G.R. No. 213286, August 26, 2015

767 Phil. 857

SECOND DIVISION

[ G.R. No. 213286, August 26, 2015 ]

MAMERTA LOPEZ CLAUDIO, EDUARDO L. CLAUDIO, ASUNCION CLAUDIO-CONTEGINO, ANA CLAUDIO-ISULAT, DOLORES CLAUDIO-MABINI, AND FERMIN L. CLAUDIO, PETITIONERS, VS. SPOUSES FEDERICO AND NORMA SARAZA, RESPONDENTS.

DECISION

MENDOZA, J.:

This is a petition for review on certiorari seeking to reverse and set aside the October 24, 2013 Decision[1] and the July 1, 2014 Resolution[2] of the Court of Appeals (CA) in CA-G.R. CV No. 96051, which affirmed in toto the January 21, 2011 Order of the Regional Trial Court of Pasay City, Branch 108 (RTC), in Civil Case No. 04-0661-CFM, a case of annulment of sale, power of attorney and mortgage.

The Facts

The case traces its roots to Civil Case No. 04-0661-CFM, for annulment of sale, power of attorney and mortgage with prayer for damages filed before the RTC on September 28, 2004 by petitioners Mamerta Lopez Claudio (Mamerta), Eduardo L. Claudio, Asuncion Claudio-Contegino (Asuncion), Ana Claudio-Isulat, Dolores Claudio-Mabini, and Fermin L. Claudio (Fermin) against respondents Florentino Claudio (Florentino) and Spouses Federico and Norma Saraza (Spouses Saraza).

The complaint alleged that Porfirio Claudio (Porfirio) and his wife, Mamerta, during their marriage, acquired ten (10) parcels of land in Pasay City including the property covered by Transfer Certificate of Title (TCT) No. 142989; that on June 18, 2004, Florentino made it appear that his parents, Porfirio and Mamerta Claudio, sold to him the lot covered by TCT No. 142989 for P500,000.00 thru a deed of absolute sale sometime in October 2003; that the said deed of sale was void because the signatures of the vendors were forged and there was no consideration for the sale; that the signatures of petitioners Fermin and Asuncion appearing in the same deed of sale, expressing their conformity to the conveyance, were likewise forged; and that subsequently, Florentino sought the registration of the said property in his name before the Register of Deeds of Pasay City.

It was further averred in the complaint that on June 22, 2004, Florentino executed a deed of real estate mortgage over the subject lot with special power to sell the mortgaged property without judicial proceedings, in favor of Spouses Saraza to secure the payment of a loan in the aggregate amount of P1,000,000.00; that Spouses Saraza were mortgagees in bad faith because they knew fully well that Florentino could not have acquired the subject property from his parents because Porfirio had long been deceased on May 31, 1997 while Mamerta was in the United States of America at the time of the alleged sale; that Spouses Saraza did not conduct a credit investigation on Florentino to ascertain the validity of his title and his authority to mortgage the subject lot; that the real estate mortgage was void because it emanated from a falsified deed of absolute sale and void title; that the registration of the real estate mortgage, together with the special power of attorney and deed of conveyances, before the Register of Deeds was procured through fraud; that it was only on June 28, 2004 that TCT No. 142989 was cancelled and, in lieu thereof, TCT No. 145979 was issued in the name of Florentino; and that for failure of mortgagor Florentino to redeem the subject property, it was consolidated in the name of Spouses Saraza.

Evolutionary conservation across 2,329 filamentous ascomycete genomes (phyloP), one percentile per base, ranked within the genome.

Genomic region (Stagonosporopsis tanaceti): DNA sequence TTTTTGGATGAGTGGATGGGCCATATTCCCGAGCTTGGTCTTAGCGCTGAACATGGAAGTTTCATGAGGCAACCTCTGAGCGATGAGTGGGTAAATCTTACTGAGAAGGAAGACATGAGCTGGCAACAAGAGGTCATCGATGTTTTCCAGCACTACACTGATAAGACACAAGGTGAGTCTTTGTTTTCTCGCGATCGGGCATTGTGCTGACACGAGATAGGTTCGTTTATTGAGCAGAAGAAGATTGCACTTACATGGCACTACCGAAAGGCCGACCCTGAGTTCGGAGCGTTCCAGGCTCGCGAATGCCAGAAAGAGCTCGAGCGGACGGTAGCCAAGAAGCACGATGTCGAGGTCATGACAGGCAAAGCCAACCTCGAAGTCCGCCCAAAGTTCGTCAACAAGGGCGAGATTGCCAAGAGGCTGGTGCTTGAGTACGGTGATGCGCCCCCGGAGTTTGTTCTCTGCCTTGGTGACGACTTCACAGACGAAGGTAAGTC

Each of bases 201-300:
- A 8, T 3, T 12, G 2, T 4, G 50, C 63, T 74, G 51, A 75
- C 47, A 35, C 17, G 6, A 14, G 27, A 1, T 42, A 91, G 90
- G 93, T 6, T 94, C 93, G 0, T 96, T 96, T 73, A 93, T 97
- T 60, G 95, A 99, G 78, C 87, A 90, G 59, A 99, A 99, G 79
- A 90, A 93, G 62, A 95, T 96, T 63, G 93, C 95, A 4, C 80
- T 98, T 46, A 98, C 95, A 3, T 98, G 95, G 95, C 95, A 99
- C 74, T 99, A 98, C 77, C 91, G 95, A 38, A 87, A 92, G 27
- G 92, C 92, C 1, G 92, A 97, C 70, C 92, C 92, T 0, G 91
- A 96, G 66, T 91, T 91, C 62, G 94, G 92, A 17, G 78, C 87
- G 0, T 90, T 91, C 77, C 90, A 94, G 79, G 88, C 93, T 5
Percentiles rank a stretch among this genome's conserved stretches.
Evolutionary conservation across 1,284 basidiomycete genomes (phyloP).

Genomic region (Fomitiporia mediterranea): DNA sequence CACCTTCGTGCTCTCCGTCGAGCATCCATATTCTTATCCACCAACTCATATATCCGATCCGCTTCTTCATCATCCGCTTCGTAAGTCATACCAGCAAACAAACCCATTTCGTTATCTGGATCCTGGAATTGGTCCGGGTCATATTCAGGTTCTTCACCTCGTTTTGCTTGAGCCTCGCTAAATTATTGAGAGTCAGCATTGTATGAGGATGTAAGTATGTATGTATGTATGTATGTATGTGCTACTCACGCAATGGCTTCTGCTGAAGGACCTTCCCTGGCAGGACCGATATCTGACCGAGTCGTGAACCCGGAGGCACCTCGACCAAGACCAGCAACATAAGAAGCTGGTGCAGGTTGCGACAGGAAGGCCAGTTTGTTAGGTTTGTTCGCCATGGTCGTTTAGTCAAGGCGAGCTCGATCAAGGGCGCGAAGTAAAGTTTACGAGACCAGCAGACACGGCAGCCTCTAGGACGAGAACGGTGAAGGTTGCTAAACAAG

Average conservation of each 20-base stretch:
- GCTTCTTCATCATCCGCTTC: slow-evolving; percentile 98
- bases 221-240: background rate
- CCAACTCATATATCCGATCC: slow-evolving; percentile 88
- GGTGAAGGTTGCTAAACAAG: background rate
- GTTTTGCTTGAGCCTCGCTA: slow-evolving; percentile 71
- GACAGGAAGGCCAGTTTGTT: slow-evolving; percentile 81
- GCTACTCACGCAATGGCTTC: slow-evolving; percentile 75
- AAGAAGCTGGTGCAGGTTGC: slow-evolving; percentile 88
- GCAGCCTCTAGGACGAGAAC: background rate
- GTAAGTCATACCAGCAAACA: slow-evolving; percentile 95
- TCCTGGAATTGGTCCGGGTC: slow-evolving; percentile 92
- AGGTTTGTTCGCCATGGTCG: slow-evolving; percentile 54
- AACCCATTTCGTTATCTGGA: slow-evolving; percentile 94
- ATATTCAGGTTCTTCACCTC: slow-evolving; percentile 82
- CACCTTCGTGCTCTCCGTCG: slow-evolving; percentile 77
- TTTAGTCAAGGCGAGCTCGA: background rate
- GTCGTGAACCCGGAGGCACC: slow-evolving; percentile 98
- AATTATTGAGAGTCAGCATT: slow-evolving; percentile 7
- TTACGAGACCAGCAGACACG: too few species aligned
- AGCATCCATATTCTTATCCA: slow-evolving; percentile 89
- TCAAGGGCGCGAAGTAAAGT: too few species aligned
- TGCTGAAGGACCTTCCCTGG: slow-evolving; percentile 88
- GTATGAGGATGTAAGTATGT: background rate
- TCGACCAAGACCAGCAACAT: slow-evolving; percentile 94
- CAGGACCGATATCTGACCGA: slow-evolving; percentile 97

Spouses Saraza moved for the dismissal of the complaint contending that the issue as to whether or not the petitioners had the legal right to proceed against them could be resolved even without a trial. On May 18, 2005, the RTC issued an order denying the motion to dismiss for lack of merit.

In their answer, Spouses Saraza interposed the defense that the lot now covered by TCT No. 145979, which was used as collateral in the real estate mortgage contract, was valid and that the mortgage was enforceable.

After the presentation of the petitioners' evidence in chief, Spouses Saraza moved for leave of court to file a demurrer to evidence. On December 15, 2009, they filed their Demurrer to Evidence praying for the dismissal of the civil case anchored on the ground of insufficiency of evidence.

On January 21, 2010, the RTC issued the assailed order, the dispositive portion of which as quoted by the CA, reads:
WHEREFORE, the Demurrer to Evidence with Leave filed by defendants Sarazas is hereby GRANTED and the Complaint against them is hereby Dismissed without prejudice.

SO ORDERED.[3]
The petitioners filed a motion for reconsideration of the January 21, 2010 Order, but it was denied by the RTC in its June 4, 2010 Order.[4]

Not in conformity, the petitioners appealed the order of dismissal of Civil Case No. 04-0661-CFM before the CA.